Jacques Cousteau: The Sea King
By Brad Matsen (PANTHEON, $28)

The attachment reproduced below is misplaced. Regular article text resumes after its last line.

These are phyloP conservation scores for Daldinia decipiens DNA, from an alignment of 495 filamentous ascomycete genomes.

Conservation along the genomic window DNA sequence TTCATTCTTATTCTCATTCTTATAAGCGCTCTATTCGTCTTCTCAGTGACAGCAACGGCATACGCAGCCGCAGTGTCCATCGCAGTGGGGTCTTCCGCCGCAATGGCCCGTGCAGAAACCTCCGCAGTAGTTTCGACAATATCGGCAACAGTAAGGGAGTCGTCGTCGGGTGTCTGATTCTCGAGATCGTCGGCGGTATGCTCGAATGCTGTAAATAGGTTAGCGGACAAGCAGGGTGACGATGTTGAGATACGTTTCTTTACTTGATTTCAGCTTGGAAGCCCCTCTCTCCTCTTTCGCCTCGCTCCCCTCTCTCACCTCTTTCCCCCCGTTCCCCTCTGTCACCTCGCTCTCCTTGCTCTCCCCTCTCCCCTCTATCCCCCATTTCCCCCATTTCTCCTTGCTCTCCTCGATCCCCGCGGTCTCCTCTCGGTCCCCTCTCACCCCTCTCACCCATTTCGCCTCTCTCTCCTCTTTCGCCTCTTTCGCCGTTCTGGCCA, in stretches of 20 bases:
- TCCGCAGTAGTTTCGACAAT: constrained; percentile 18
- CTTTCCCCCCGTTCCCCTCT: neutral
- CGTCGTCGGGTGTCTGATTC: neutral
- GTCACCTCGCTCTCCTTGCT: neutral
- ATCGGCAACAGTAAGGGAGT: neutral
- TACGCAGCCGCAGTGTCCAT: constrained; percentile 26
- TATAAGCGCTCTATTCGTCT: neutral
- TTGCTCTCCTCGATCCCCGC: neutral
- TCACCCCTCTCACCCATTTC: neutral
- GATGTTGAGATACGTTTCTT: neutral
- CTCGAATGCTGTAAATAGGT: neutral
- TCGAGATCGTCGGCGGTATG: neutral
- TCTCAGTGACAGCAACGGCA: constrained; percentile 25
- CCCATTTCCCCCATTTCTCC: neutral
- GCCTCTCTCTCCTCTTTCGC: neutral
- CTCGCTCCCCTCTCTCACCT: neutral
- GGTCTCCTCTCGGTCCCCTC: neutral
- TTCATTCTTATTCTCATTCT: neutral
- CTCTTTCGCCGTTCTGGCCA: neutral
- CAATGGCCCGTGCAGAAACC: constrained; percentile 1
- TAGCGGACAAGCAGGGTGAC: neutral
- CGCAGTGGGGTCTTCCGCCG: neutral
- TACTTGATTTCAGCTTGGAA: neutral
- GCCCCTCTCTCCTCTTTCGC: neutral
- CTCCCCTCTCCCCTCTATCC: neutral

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By the end of his life, Jacques Cousteau seemed a caricature of himself. The red cap, the thick accentthe Cousteau aesthetic was so overripe that director Wes Anderson used it as the template for The Life Aquatic with Steve Zissou. But this month, Brad Matsen reminds us that Cousteau earned his fame honestly: He invented the modern understanding of the sea. Matsen, an ocean writer and film producer, proves himself a master of biography on his first try. Born in 1911 to a landed family in a village far from the coast of France, Jacques-Yves Cousteau discovered his love for the sea as a naval officer. He wanted to be a filmmaker, and many of his innovations were driven by a desire to take his cameras into the deep. Thus his creation of the underwater movie (1938), a scuba tank and regulator (1940s), and the wildlife TV show The Undersea World of Jacques Cousteau (1966). He was no saint: Matsen deals with his dalliances (the guy kept a second, secret, family), the callousness he showed his sons (he sued Jean-Michel over his use of the family name), and the ever-present tension between science and showmanship. But The Sea King never loses sight of Cousteau’s accomplishments. “Everything seemed like playing to him,” Jean-Michel once remarked. And it was. For centuries, the romance of the sailor’s life had been extolled in poem and song. Cousteau showed us that things were far more alluring under the ship.